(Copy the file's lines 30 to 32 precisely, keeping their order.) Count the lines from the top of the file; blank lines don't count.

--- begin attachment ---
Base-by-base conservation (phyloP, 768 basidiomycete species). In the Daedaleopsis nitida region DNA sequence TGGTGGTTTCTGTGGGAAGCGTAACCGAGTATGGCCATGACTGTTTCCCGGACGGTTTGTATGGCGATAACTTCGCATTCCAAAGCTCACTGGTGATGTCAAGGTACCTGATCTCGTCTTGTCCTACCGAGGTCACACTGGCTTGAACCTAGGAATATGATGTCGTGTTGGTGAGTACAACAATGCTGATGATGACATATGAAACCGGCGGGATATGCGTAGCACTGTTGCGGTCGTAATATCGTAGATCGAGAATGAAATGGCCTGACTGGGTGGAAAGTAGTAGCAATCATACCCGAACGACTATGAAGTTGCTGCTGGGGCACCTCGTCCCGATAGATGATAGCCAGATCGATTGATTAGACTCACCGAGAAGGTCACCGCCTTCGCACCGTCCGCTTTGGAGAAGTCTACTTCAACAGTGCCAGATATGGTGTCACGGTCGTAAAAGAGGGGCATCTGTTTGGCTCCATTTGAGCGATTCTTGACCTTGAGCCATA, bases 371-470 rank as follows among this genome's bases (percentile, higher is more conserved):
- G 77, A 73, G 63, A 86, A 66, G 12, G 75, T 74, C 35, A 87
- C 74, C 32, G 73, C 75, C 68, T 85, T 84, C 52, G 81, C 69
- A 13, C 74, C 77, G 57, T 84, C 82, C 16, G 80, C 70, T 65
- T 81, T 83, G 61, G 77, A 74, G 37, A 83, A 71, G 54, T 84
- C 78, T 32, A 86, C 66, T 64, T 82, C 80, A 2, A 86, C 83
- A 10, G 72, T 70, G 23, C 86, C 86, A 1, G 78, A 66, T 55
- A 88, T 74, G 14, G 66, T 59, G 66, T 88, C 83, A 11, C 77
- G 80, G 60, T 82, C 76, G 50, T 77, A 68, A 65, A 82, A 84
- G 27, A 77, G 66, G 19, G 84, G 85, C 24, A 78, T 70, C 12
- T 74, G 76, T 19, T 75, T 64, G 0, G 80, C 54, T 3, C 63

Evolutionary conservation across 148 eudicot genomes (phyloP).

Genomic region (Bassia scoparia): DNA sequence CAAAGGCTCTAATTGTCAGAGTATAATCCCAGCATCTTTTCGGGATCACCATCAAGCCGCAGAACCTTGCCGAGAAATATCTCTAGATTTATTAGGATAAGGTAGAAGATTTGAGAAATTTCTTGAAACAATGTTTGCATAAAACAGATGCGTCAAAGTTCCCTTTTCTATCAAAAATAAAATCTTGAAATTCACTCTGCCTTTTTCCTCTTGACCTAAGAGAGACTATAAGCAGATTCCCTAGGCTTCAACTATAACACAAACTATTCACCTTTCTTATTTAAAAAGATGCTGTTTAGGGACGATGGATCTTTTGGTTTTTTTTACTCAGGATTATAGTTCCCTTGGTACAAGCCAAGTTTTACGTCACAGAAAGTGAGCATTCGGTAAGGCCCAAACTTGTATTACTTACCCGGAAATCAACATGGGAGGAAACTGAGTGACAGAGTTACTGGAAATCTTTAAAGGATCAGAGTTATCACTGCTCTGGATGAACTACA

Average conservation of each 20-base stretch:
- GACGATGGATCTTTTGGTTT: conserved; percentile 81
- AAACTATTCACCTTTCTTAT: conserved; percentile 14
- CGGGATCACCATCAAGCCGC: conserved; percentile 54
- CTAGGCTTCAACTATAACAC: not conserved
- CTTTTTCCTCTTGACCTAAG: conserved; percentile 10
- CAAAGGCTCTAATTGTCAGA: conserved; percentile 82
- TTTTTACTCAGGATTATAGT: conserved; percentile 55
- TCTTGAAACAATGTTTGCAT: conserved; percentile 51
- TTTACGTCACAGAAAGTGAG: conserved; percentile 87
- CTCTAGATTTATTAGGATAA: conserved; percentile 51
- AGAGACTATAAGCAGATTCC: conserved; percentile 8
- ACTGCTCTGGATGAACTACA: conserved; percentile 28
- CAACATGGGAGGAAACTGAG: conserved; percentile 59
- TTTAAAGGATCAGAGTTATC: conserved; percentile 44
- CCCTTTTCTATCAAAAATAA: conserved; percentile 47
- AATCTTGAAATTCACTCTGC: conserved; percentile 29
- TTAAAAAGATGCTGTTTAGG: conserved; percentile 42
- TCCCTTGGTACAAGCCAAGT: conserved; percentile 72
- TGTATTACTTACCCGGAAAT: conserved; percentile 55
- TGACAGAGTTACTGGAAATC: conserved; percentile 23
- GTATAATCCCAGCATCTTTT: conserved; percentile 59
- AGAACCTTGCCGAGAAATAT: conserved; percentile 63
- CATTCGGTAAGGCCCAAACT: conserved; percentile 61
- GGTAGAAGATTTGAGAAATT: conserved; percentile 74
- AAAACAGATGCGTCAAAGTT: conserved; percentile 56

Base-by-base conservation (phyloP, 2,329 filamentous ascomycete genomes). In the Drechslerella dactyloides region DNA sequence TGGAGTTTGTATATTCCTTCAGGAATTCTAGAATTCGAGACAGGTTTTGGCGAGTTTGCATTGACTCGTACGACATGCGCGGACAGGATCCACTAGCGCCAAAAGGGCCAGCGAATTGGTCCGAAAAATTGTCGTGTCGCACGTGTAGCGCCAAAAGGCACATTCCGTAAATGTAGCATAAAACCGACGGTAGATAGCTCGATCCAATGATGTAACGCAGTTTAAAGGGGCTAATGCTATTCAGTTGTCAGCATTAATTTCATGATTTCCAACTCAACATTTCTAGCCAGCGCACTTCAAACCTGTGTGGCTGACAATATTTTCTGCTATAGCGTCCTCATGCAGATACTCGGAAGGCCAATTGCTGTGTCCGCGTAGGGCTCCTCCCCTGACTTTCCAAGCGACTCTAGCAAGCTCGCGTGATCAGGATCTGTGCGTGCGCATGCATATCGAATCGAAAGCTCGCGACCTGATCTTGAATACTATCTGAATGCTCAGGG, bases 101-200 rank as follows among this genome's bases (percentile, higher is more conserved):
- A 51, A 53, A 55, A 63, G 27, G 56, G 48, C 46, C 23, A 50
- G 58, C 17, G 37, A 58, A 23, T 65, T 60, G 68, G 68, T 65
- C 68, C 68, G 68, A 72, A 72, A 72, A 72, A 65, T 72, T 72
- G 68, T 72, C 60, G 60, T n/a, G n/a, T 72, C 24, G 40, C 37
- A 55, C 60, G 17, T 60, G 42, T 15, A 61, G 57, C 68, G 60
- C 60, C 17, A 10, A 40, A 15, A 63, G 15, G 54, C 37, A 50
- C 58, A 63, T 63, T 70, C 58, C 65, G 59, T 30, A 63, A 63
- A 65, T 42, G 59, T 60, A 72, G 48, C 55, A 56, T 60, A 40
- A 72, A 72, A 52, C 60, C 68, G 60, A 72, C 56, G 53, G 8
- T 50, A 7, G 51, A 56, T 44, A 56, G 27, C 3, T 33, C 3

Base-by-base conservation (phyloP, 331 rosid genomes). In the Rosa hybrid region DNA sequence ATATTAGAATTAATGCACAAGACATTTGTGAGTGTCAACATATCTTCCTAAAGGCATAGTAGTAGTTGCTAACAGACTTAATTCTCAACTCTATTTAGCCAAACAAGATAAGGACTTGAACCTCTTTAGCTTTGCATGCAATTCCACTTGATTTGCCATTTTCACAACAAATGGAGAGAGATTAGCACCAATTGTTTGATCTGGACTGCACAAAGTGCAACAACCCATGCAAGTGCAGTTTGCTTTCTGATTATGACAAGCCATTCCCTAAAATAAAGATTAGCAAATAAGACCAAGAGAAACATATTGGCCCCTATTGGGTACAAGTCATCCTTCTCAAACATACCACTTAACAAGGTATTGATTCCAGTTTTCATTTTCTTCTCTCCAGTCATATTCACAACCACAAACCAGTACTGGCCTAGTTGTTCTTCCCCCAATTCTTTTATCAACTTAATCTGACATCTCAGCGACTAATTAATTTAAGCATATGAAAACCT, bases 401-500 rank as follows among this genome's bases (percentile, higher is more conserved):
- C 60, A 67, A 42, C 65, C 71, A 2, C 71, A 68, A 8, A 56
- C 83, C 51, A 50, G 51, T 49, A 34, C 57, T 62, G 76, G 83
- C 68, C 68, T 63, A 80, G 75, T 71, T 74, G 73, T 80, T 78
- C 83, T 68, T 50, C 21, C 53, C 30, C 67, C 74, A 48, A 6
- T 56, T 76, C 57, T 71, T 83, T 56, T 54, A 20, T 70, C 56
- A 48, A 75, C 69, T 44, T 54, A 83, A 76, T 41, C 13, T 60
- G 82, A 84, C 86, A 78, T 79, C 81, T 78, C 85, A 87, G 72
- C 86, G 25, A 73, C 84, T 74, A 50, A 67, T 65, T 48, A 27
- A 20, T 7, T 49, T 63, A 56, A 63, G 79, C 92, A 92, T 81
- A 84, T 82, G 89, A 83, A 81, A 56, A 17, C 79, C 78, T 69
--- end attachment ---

- AATCTTGAAATTCACTCTGC: conserved; percentile 29
- TTAAAAAGATGCTGTTTAGG: conserved; percentile 42
- TCCCTTGGTACAAGCCAAGT: conserved; percentile 72